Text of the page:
4. Nothing in violation of United States law.
  5. No malicious posting of or linking to personal, private, and/or negative information (aka "doxing" or "doxxing") about any member, (including all Admin and Owners) or any of their family, friends, associates, or business interests. This includes all media: text, images, video, audio, or otherwise. Such actions will result in severe sanctions for any violators.
  6. NO TROLLING. Admin and Owners know it when they see it, and sanctions for any trolls will be significant.
  7. Any off-topic posts which distract from the primary topic of discussion are subject to removal.
  8. The use of "sock puppet" accounts to circumvent disciplinary action taken by Moderators is expressly prohibited.
  9. The use of "sock puppet" accounts in an attempt to undermine any side of a debate—or to create a false impression of consensus or support—is prohibited.
  10. All decisions with respect to deleting posts, and any subsequent discipline, are final, and occur at the sole discretion of the Moderators, Admin, and Owners.
  11. Please try to maintain a semblance of civility at all times.
Blow the Whistle See something that violates our rules? Blow the whistle and inform a Moderator.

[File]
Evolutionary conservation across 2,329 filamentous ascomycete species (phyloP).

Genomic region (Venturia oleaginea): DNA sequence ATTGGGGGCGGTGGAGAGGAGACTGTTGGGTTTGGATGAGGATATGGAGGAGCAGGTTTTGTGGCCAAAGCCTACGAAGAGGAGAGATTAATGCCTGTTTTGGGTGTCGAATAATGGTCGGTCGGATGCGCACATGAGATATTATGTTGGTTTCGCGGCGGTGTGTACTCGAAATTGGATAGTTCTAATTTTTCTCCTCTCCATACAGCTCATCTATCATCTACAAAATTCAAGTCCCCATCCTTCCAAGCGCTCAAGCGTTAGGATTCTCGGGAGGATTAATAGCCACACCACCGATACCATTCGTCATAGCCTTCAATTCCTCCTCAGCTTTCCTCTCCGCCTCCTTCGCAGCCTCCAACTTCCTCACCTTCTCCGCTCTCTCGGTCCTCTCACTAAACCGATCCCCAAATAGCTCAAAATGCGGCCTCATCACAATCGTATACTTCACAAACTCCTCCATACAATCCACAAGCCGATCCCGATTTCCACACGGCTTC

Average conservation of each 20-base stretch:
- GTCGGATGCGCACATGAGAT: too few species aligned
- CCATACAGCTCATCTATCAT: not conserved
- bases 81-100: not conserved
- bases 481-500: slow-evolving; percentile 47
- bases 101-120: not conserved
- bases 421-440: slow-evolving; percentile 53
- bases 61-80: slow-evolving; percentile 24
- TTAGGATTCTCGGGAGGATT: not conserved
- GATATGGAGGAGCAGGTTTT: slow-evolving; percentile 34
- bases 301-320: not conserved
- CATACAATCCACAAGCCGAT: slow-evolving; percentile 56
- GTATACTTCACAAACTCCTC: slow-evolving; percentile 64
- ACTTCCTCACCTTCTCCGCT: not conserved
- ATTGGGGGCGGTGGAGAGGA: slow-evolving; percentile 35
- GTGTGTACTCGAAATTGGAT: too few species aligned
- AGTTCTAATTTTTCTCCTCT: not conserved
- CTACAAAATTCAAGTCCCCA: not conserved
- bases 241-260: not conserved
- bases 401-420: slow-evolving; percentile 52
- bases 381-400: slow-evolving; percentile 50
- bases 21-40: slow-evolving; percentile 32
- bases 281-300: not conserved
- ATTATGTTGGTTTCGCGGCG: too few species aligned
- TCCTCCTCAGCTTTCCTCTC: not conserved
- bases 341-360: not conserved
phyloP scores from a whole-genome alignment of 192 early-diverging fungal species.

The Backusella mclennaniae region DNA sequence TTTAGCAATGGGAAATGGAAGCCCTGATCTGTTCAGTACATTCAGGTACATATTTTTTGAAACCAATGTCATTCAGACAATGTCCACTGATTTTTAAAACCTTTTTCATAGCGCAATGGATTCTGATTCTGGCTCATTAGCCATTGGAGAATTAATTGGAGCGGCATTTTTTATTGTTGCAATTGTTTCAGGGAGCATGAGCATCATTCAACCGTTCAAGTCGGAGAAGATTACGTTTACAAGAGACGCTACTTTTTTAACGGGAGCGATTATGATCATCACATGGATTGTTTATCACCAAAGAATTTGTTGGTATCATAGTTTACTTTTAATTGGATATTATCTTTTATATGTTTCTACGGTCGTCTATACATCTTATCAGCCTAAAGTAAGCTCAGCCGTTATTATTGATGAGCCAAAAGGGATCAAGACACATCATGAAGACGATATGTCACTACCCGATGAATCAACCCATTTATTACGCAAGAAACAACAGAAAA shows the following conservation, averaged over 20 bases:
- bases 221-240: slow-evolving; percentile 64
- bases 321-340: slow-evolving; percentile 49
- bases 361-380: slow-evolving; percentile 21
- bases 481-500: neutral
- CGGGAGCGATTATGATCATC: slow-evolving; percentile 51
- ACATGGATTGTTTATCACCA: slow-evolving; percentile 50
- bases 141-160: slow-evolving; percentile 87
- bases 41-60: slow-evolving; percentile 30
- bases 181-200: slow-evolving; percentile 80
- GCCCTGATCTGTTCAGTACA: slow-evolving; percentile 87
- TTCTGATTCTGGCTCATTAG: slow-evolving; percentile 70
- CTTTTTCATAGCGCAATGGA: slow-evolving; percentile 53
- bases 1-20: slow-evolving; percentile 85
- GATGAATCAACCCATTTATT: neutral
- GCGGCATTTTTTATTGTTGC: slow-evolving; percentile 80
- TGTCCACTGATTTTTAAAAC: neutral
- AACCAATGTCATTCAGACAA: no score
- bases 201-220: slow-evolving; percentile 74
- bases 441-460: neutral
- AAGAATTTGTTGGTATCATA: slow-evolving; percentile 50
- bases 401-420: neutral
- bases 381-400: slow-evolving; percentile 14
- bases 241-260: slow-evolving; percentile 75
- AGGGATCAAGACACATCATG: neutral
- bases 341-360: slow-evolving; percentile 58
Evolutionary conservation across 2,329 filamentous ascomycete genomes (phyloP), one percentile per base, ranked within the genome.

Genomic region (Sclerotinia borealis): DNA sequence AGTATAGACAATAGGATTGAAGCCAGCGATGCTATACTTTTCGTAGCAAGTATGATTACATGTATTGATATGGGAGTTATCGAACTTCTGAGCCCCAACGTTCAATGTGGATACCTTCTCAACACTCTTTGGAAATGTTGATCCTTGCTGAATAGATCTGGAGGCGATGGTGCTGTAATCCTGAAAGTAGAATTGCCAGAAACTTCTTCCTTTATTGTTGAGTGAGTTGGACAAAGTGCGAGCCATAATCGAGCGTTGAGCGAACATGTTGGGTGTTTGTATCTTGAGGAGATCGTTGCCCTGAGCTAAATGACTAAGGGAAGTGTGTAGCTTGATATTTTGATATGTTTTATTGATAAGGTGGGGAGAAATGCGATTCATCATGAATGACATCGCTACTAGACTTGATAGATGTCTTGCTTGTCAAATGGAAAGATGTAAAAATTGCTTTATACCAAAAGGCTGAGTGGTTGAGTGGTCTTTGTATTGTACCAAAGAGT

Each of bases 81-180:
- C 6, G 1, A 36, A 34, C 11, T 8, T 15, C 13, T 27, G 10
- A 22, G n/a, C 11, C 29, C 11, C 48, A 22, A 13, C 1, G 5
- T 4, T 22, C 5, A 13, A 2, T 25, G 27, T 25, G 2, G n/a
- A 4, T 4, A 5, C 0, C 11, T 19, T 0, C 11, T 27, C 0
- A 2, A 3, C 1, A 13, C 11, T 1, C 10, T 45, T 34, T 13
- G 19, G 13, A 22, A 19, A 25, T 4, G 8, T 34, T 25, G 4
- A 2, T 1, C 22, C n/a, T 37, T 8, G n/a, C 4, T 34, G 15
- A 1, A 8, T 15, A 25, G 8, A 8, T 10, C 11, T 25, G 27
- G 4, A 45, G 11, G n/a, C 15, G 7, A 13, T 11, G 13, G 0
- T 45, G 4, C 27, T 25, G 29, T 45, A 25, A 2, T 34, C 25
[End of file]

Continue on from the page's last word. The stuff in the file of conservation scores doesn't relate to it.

NOTE: Keep all discussion on the topic of this page. This forum is for this specific game and nothing else. If you want to discuss chess in general, or this site, visit the Kibitzer's Café.

Messages posted by Chessgames members do not necessarily represent the views of, its employees, or sponsors. All Moderator actions taken are at the sole discretion of the Admin and Owners—who will strive to act fairly and consistently at all times.

This game is type: CLASSICAL. Please report incorrect or missing information by submitting a correction slip to help us improve the quality of our content.

<This page contains Editor Notes. Click here to read them.>

Featured in the Following Game Collections[what is this?]